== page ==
About ELINORE BUCHOLTZ
After education at UCLA, Adelphi University, and the
and the Art Students League, Bucholtz started an art career that has gathered momentum quickly in the past couple of years with numerous shows through various arts organizations.(See Exhibitions and Collections).
Her artistic development has also moved rapidly from representational to abstract art in a very brief period of time. Her abstract art is loose and free flowing and has been described as “intuitive”, ” spontaneous”, “creating a sense of “limitless space”, having “light interact with matter in a way that breaks down the barriers between the physical and the ethereal “, offering ” a cosmic, dreamy experience”, conveying “the immediate pleasures of paint itself…with sensuous satisfaction and …autonomous beauty.” “Bucholtz …boldly carries the torch of Abstract Expressionism into the postmodern era by virtue of her energetic paint handling and unerring sense of form and color.” * “…her work calls to mind the definition ‘color construction’ since she employs broad strokes of the brush and possibly the palette knife to lay down brilliant hues that function as the actual building blocks of her composition.” “The answer must be in the artist’s attention to creating a lovely balance between shape, color, and movement.” “…If paintings could jump off the canvas, these three would. The movement is palpable, bringing another aspect of enjoyment to the viewer.” *
Her latest review had this to say: “…and exemplifies the dynamism of ‘action painting’ in her muscularly configured compositions. For her vigorous strokes…..appear to have been wrested from within the canvas, rather than merely applied to it, demonstrating…that “push and pull’ can still exert a powerful spell.” *
Bucholtz has used all drawing and painting media excelling in acrylics and watercolor.
Her work is now in numerous collections both on the east and the west coast as well as in England.
In terms of the historical sweep of art development, my work easily falls under the general rubric of Abstract Expressionism. However, it moves on from that approach to a more lyrical style with an innovative use of very informal strokes, incomplete forms, unusual arrangements, and “accidentals”, gestures that seem to fall where they may, to create a more serendipitous experience for the viewer. My use of color, too, is unique to my style by being freely chosen based on visual connections rather than on rules.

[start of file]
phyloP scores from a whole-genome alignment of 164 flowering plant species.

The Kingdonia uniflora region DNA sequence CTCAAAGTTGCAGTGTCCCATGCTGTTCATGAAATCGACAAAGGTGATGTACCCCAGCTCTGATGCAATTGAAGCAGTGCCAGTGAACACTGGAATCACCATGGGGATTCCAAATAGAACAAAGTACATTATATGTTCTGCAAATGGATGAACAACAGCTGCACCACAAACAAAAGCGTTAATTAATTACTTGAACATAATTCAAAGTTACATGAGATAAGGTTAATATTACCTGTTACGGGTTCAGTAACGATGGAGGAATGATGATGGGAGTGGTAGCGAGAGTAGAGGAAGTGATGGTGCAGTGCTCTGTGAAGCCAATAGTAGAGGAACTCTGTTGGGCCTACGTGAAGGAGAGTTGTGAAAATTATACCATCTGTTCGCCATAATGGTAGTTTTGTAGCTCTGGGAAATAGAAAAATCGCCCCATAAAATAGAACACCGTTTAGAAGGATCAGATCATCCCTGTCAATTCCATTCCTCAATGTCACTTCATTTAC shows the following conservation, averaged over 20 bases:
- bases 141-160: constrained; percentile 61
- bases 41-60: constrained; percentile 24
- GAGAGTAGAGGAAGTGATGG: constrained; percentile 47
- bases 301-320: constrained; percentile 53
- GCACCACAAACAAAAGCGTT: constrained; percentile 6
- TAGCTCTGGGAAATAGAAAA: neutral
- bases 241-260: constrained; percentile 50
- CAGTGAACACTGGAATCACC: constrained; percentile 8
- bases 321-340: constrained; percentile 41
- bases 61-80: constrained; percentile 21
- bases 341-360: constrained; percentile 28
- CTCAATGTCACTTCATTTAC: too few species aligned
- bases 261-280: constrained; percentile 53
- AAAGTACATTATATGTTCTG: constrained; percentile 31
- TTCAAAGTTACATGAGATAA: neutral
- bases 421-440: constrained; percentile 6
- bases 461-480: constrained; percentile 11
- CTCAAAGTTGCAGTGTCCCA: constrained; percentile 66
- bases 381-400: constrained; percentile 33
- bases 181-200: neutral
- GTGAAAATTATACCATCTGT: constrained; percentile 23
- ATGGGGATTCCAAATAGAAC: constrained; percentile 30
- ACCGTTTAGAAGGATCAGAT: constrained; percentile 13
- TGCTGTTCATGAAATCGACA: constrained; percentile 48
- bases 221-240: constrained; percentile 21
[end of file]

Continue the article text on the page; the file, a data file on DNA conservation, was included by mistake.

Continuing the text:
One tendency I have not centered on is putting my art to the service of political or social agendas. I feel that art should raise people above petty squabbling and uplift its viewers. “Agendas” only darken the artist and the viewer rather than extending both toward the light.
With all these tools, I hope to show everyone who views my art the magic which is the truth behind what we think of as reality and to work toward the creation of a new category of art that will be known as Abstract Lyricism, art that sings.
*.from selected reviews
The generally restless energy that imbues many of Elinore Bucholtz’ paintings must surely come from a peripatetic childhood and early adulthood. She was born in Tel-Aviv, Israel, came to New York as a baby, eventually moved to Arizona and then to California where she finished her schooling before moving back to New York. Her art development, however, did not start in the middle of all this moving about. It started when she first felt truly settled down, after finishing her work as a NYC junior high school teacher. “I never dreamed of doing art before then. Couldn’t draw anything when I was young. Didn’t even doodle.”
If any other quality was there at an early age, it was a love of color, the second very strong characteristic of her work. Now that she has began to do art, there has been no stopping her. She credits her swift development in painting , particularly in the abstract style of painting she has excelled in, to her training at the Art Students League, particularly with Frank O’Cain. By now she has exhibited in numerous group and solo shows, has had work accepted into the permanent collections of three museums, and has had work accepted for two university collections.